3, Appendix C, at 9. However, as noted above, the Show Cause Order 
alleges that the Board revoked his state license ``[o]n November 15, 
2017.'' See GX 2, at 1. I need not decide, however, whether this 
typographical error renders the Show Cause Order defective as this case 
is now moot.\4\
---------------------------------------------------------------------------

    \4\ Had Registrant requested a hearing, the Government could 
have corrected its error as to the date of the Board's Order by 
motion. And by offering the Board's Order to support a motion for 
summary disposition, the Government would have refuted any claim of 
prejudice. Cf. United States v. Cina, 699 F.2d 853, 857 (7th Cir. 
1983) (holding in criminal prosecution that trial court's amendment 
of the alleged commencement date of conspiracy charge by two years 
did not ``affect[] a `material element' of the . . . charge, causing 
prejudice to the defendant''). Furthermore, as long as the Board's 
Order was still in effect, the date of its Order would not be 
material.
---------------------------------------------------------------------------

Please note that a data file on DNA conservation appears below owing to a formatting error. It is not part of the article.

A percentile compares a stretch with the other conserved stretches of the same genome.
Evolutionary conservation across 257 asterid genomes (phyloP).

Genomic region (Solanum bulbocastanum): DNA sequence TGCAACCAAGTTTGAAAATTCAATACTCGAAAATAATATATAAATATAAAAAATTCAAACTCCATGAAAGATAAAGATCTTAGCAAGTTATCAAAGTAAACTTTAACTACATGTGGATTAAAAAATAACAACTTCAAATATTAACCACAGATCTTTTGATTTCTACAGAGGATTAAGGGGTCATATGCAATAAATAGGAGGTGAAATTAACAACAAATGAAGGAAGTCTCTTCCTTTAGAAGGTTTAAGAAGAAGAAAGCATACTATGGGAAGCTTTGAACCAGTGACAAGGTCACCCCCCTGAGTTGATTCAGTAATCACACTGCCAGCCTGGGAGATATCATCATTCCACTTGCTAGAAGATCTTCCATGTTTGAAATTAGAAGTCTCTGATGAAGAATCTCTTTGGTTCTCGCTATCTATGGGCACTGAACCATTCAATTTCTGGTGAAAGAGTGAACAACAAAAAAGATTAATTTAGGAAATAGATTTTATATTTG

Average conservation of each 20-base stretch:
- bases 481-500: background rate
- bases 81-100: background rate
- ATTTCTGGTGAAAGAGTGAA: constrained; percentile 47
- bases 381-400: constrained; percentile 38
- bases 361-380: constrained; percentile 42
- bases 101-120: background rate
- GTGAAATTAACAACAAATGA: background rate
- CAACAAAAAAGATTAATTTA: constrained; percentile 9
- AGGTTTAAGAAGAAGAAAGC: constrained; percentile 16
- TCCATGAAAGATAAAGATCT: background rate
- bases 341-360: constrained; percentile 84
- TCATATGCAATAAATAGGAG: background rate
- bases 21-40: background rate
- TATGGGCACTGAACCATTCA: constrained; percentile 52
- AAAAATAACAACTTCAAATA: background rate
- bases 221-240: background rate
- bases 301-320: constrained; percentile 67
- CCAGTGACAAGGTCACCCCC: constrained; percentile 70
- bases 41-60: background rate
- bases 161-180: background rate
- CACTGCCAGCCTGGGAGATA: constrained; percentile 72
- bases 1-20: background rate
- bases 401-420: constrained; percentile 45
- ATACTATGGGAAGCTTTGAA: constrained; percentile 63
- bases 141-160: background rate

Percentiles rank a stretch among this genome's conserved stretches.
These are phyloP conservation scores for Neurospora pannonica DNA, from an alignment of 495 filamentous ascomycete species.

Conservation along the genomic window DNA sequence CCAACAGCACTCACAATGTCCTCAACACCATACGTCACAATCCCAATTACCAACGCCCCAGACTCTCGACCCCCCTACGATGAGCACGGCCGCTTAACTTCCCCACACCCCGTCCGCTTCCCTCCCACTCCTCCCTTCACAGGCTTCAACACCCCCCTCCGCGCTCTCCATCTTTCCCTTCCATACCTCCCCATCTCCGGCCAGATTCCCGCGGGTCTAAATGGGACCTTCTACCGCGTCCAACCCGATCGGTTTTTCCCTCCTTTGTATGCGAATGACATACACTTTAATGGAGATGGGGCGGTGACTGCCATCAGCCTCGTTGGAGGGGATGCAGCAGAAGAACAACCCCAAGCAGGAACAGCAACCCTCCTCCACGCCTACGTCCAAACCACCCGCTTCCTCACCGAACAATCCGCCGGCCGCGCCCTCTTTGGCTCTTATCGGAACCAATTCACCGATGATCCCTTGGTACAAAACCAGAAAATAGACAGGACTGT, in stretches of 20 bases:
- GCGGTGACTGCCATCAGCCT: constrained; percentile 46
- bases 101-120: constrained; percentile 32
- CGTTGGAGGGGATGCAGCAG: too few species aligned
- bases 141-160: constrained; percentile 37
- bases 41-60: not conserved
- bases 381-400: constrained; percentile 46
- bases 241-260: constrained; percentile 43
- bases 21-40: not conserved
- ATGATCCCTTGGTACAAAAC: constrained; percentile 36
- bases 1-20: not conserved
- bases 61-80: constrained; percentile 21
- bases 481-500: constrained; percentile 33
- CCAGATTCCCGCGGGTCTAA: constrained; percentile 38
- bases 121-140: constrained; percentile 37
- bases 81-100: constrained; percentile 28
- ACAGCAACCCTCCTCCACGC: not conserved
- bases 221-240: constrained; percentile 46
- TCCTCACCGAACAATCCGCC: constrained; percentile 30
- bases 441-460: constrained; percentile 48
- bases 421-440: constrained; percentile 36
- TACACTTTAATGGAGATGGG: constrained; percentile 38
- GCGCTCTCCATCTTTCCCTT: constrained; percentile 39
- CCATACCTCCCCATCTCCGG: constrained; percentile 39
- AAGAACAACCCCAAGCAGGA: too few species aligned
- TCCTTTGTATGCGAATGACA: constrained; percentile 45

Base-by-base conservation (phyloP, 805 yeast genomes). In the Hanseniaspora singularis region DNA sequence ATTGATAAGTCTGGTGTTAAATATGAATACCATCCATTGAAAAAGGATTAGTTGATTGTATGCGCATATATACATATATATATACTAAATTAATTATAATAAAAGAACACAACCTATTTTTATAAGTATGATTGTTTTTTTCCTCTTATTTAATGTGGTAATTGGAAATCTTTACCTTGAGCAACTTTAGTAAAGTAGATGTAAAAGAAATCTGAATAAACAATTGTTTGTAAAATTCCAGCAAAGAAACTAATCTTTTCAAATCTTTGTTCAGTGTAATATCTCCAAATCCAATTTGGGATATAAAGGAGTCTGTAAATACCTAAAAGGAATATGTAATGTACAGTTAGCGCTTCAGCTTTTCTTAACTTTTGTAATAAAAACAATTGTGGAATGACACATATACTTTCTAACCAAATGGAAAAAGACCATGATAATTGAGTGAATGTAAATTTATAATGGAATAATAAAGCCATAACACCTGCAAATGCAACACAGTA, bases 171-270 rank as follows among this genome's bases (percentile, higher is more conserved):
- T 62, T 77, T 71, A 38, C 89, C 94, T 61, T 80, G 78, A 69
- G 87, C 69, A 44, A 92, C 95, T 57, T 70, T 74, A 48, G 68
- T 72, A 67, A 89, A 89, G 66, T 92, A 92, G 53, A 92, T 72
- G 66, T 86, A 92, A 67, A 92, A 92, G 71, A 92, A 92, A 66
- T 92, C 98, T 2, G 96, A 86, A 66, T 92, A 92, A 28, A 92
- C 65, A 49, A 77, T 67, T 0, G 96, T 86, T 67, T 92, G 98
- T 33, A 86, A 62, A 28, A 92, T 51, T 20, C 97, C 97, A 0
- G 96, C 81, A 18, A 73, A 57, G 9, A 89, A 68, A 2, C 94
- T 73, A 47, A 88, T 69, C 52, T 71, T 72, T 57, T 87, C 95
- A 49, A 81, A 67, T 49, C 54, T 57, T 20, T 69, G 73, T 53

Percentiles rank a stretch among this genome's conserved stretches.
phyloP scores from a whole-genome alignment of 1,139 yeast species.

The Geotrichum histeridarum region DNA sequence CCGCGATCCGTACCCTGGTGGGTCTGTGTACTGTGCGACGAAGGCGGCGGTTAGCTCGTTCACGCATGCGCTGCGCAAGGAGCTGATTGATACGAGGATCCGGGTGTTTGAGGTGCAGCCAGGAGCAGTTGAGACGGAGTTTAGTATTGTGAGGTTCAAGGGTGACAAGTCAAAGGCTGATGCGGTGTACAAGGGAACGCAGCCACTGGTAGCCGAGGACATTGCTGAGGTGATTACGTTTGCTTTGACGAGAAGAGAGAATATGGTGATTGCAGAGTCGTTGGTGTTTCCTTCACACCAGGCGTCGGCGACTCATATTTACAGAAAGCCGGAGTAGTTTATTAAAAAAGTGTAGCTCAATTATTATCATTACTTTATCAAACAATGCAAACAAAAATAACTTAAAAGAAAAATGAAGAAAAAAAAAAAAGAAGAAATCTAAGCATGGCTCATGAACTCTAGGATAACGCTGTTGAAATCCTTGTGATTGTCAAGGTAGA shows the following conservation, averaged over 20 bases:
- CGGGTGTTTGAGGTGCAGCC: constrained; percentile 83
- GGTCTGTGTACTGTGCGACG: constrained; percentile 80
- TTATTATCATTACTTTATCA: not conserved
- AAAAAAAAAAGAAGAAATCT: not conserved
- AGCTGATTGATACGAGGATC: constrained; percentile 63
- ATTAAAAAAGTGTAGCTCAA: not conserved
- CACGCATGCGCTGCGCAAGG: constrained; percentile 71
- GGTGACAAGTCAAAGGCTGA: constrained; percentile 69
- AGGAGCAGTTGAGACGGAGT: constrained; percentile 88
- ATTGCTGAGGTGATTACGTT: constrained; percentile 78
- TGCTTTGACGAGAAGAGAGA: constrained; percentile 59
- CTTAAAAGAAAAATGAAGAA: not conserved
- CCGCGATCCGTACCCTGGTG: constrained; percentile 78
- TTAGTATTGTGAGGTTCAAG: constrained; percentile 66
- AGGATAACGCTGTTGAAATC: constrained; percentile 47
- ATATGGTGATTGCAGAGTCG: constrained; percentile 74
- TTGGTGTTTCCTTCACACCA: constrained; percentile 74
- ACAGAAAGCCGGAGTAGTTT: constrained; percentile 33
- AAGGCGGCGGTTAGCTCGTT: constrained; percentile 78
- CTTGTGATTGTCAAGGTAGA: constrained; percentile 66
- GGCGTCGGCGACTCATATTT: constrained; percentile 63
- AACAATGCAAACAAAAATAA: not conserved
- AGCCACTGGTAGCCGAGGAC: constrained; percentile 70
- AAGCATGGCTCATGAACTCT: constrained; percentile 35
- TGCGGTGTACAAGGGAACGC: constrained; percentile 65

As noted above, the Show Cause Order alleges that Registrant's 
registration was due to expire on June 30, 2017. Id. According to the 
registration records of the Agency of

[[Page 34553]]

which I take official notice,\5\ Registrant's registration did, in 
fact, expire on June 30, 2017. Moreover, Registrant has not filed a 
renewal application, whether timely or not.
---------------------------------------------------------------------------

    \5\ See 5 U.S.C. 556(e); 21 CFR 1316.59(e).
---------------------------------------------------------------------------

    It is well settled that ``[i]f a registrant has not submitted a 
timely renewal application prior to the expiration date, then the 
registration expires and there is nothing to revoke.'' Ronald J. 
Riegel, 63 FR 67132, 67133 (1998); see also William W. Nucklos, 73 FR 
34330 (2008). Furthermore, because Registrant did not file a renewal 
application, there is no application to act upon. See Nucklos, 73 FR at 
34330. Accordingly, because there is neither a registration, nor an 
application, to act upon, I hold that this case is now moot.

Order

    Pursuant to the authority vested in me by 21 U.S.C. 824(a), as well 
as 28 CFR 0.100(b), I order that the Order to Show Cause issued to 
Mohammed S. Aljanaby, M.D., be, and it hereby is, dismissed.

    Dated: July 14, 2017.
Chuck Rosenberg,
Acting Administrator.
[FR Doc. 2017-15494 Filed 7-24-17; 8:45 am]
 BILLING CODE 4410-09-P